Past masters of Futurism

view gallery VIEW GALLERY

As a London gallery shows the best paintings from a landmark collection of mid-20th-century Italian art, Adrian Hamilton glories in their honesty and energy

Lucky old Florence. Having appealed for Italian artists to help it with contemporary works after the devastating floods of 1967, it received a gift of the entire collection of modern Italian masterpieces amassed by the Genoese engineer and industrialist, Alberto della Ragione.

And lucky old us in Britain that we can see a selection of the cream of his collection at the Estorick Collection in London while the della Ragione hoard awaits the construction of its new home.

Della Ragione, who died in 1973, was a hero, both in the humanitarian sense that he protected others during the Mussolini years, and also that he bought, on his own taste, the works of young artists of the time, many of them in difficulties for opposing the Fascist ideals of what good art should be. He had started first, on the advice of dealers, to buy the works of established masters of the previous century when he realised what he really wanted was to buy the contemporary.

"I felt," he said, in a statement that should be read by every collector, "a desire not to pass by the art of my own times with my eyes closed, but to give living artists the legitimate comfort of comprehension... I was asking myself certain questions: is it possible that all those painters and sculptors were mistaken, and that they are risking a difficult life for the sake of an art which, in most people's opinion, has no reason to exist?"

He was, in other words, a collector rather than a connoisseur, gathering in what he liked and felt ought to be encouraged. And it tells. The collection is diverse, personal and consistently pleasurable. It also fits in well with the permanent holdings of the Estorick. Where the American academic and dealer, Eric Estorick (1913-1993) concentrated his purchases on the Futurists and the Italian works of the early part of the century, della Ragione concentrated mainly on the works of his own time, from the Thirties to the Fifties.

Estorick's collection is particularly strong on the art of the still-life painter, Giorgio Morandi, whom he knew, but where Estorick has etchings and drawings, della Ragione has two superb paintings from 1926 and 1937. "Still life" may be technically accurate but it is still the wrong description. Morandi's work breaths life into the pots, candles and shapes – with their rough brushwork, deep browns and sharp whites – on the table.

Morandi is well-known, but della Ragione's interests reached to lesser-known artists. There is a group of formidable paintings by the Sicilian, Renato Guttuso, best known for his illustrations to Elizabeth David's Italian Food. A fierce anti-Fascist, he developed out of Expressionism and the harsh light of his native land to paint landscapes and social commentary. His Scantily-Clad Women is Toulouse-Lautrec interpreted in an almost-German way, the eyes of the central figure facing you with a doleful look as she lifts her slip from behind.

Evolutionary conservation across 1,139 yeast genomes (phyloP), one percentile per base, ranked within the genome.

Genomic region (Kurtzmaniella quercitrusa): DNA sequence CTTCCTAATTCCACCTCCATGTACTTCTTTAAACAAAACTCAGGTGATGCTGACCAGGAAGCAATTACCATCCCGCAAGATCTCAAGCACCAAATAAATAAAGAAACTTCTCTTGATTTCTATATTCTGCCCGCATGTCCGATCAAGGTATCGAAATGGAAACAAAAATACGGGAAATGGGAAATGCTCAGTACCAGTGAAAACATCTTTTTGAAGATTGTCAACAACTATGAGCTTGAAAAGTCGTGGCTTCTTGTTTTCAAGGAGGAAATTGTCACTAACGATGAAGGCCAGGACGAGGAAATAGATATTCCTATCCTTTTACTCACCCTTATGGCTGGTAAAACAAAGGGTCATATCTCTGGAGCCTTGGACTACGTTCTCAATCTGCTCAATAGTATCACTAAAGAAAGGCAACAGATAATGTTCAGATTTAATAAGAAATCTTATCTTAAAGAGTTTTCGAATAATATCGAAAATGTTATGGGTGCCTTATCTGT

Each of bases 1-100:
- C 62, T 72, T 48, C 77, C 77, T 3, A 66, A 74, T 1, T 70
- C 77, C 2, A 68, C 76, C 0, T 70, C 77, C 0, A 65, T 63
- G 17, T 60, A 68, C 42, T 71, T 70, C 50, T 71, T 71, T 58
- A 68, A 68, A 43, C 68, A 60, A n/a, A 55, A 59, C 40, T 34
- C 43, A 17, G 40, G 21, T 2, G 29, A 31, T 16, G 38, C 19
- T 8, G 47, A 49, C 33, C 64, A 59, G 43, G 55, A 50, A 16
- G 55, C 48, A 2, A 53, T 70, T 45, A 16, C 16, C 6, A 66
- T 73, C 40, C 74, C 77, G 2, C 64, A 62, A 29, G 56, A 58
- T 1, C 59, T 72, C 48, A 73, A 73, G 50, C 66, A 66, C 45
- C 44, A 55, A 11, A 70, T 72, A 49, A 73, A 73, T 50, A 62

Other paintings are more delicate. Giorgio de Chirico, the great precursor of Surrealism, makes an appearance with a disturbing but rather uplifting oil from 1934, Les Bains Mysterieux, which owes much to the wall paintings of Pompeii. Filippo De Pisis, a man of extravagance and sentiment who, when in Venice, kept two personal gondoliers on 24-hour duty, is all lightness and quickness in the Blue Vase of 1934 and a Landscape with Swan from 1947. Renato Birolli has a formidable Portrait of della Ragione's Mother of 1954.

The collection is a mixture of the figurative, landscapes and the surrealistic, all done with an awareness of the movements going on outside the country but also a very Italian sense of their own past. Even the most cerebral pictures by Fillia, founder of the Turin Futurist group and a leading light of what is called the second generation of Futurists, balances his coolly-organised compositions in the early Thirties with a touch of movement in Aeropainting and Italian Landscape. Enrico Prampololini, a central figure in the first generation of Futurists, sets the surreal against the rough and ready of figure and landscape in a vigorous but disconcerting way in Bioplastic Life and Synthesis of Taormina.

The confusing thing for the general public about modern Italian paintings is the sheer number of movements they were involved in. The radicalism of the Futurists was replaced by the Mussolini-patronised Novecento artists demanding a return to order and realism. Futurism itself morphed into Metaphysical art. The Corrente group, including Renato Guttuso and Renato Birolli, started off as a pro-Fascist movement based around the youth publication of that name and then changed into an anti-Fascist journal which Mussolini tried to suppress.

The paintings stand by themselves. But this multiplicity of movements also says something about Italian art of the first half of the 20th century. As in France, it was closely associated with literature and journalism, expressing itself almost as much in manifestos, declarations and articles as in paint and sculpture. Half the artists in the show wrote frequently and well.